Once I found the visual language, the rooms that you can see through, that are at the same time frames, from the small boy who walked through them, I could sort of let the story play out. The next phase of the book would sort of dictate itself, because the visual language was very much set and very much defined. Once that was set I started producing it, and that ran like my life, very much like a time of my life when I was very isolated, with lots of heartbreak, so yeah.

What would you say to the common folk about how art is important and how not to be intimidated by art? How would you encourage people who know nothing about art to approach your work and that of other illustrators and artists?

I also started out getting into art, and many that I used to look at back then, I started out with very bright and catchy, like Andy Warhol, like Salvador Dali, [among others]. These are people part of a movement that tried to draw like they were still kids, which is very hard to do. That spoke to me at that time. So I think there’s so many levels of experiencing art, and art is like all things in life, you just start by looking at something you like, for no other reason than you like it. Or when you totally dislike it but it captivates you. And as you look at more and more images, you might want to read something about it, or go to a show where you can see the original image, or read about it online. I think it’s something that you don’t need to see it as intimidating. What I find interesting about it is you can read it and you can experience it on so many levels, and if you spend 10 years looking at art you’ll have a different need for more complex works of art to satisfy your curiosity. Reading or seeing things that are sometimes not obvious, that can be very challenging, and I think you learn on many levels, so just start with something you like for no reason. 

Pim Lammers

If you have a small child and are trying to talk to them about gender identity, The Lamb Who Was a Pig is the picture book for you. Lammers wrote the story, and he told us how the book came to be and where he got the idea:

Where did the idea come from to write this book?

Well, the direct idea came from my own experience when I was a child. When I was 10 years old I discovered that I was gay, I fell in love with a boy in my class, and at that age I didn’t know what the word gay meant, or what being gay could entail for me, so I felt very alone and sad. I thought I was the only one because I’d never met someone who was gay, or never encountered a gay character in a book or in television. So I didn’t know what my feelings meant to me. It took me like two years to finally read a book about a gay person. And when I read the book, it was like I was reading about myself. It was the first time I read about a gay person, and it gave me something to look forward to, and made me happy, and it influenced me to write because I want to pass that reading experience on to other children. Especially transgender children because a lot of transgender children find out about their feelings when they are very young, the average age is only 4 or 5 years old. And I can’t imagine being so young and already feeling so different from everybody else, so I wanted to give them this book to help them understand their feelings. And also for their parents, to give them a way to talk about it with their child.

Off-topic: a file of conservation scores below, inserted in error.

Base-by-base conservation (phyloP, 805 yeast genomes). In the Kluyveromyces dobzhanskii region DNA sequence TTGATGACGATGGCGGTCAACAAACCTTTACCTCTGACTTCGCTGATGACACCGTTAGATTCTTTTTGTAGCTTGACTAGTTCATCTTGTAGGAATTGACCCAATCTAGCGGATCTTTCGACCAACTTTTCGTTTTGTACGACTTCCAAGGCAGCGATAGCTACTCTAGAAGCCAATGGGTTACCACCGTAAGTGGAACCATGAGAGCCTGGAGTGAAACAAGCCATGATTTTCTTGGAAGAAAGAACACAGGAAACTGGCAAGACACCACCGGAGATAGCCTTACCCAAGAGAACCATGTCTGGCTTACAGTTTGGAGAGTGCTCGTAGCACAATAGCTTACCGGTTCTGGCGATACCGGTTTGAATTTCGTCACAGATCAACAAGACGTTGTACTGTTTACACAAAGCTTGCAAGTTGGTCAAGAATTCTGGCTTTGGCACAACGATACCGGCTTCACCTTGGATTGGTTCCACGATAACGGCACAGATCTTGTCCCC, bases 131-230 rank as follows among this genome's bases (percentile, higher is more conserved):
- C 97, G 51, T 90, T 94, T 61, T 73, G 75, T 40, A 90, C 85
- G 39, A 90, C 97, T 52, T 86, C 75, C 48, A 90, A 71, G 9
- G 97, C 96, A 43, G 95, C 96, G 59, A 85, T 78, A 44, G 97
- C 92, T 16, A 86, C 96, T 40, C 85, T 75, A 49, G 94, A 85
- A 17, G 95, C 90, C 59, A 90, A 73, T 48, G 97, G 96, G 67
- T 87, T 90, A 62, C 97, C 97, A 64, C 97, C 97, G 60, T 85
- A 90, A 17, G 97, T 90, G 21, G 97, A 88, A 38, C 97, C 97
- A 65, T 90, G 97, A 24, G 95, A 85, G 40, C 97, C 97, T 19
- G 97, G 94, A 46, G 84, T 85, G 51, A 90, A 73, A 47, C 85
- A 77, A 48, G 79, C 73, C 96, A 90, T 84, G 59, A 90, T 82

Did you do research or was it a more intuitive process?

It was more intuitive. I’m an active member of the LGBT community since I was 14, and I went to gay bars, and I started the Gay Straight alliance in my high school, and I was always in all of these different activism things, but I never knew exactly what the word T meant. It was only until I was 18 years old that I fell in love with a boy and he told me that he was born as a girl, so he was in the body of a girl but he was actually a boy. And in the talks I had with him I learned a lot about our world and also about my sexuality and identity, and I found out that there are a lot of prejudices, discrimination, and violence that trans people had to cope with every day and in a daily basis. So it was through these conversations that I thought I should be doing something about this topic. A year or two years later I found out that there wasn’t a single picture book about it for children so I thought I should fill in that gap.


Latin American Post | Laura Rocha Rueda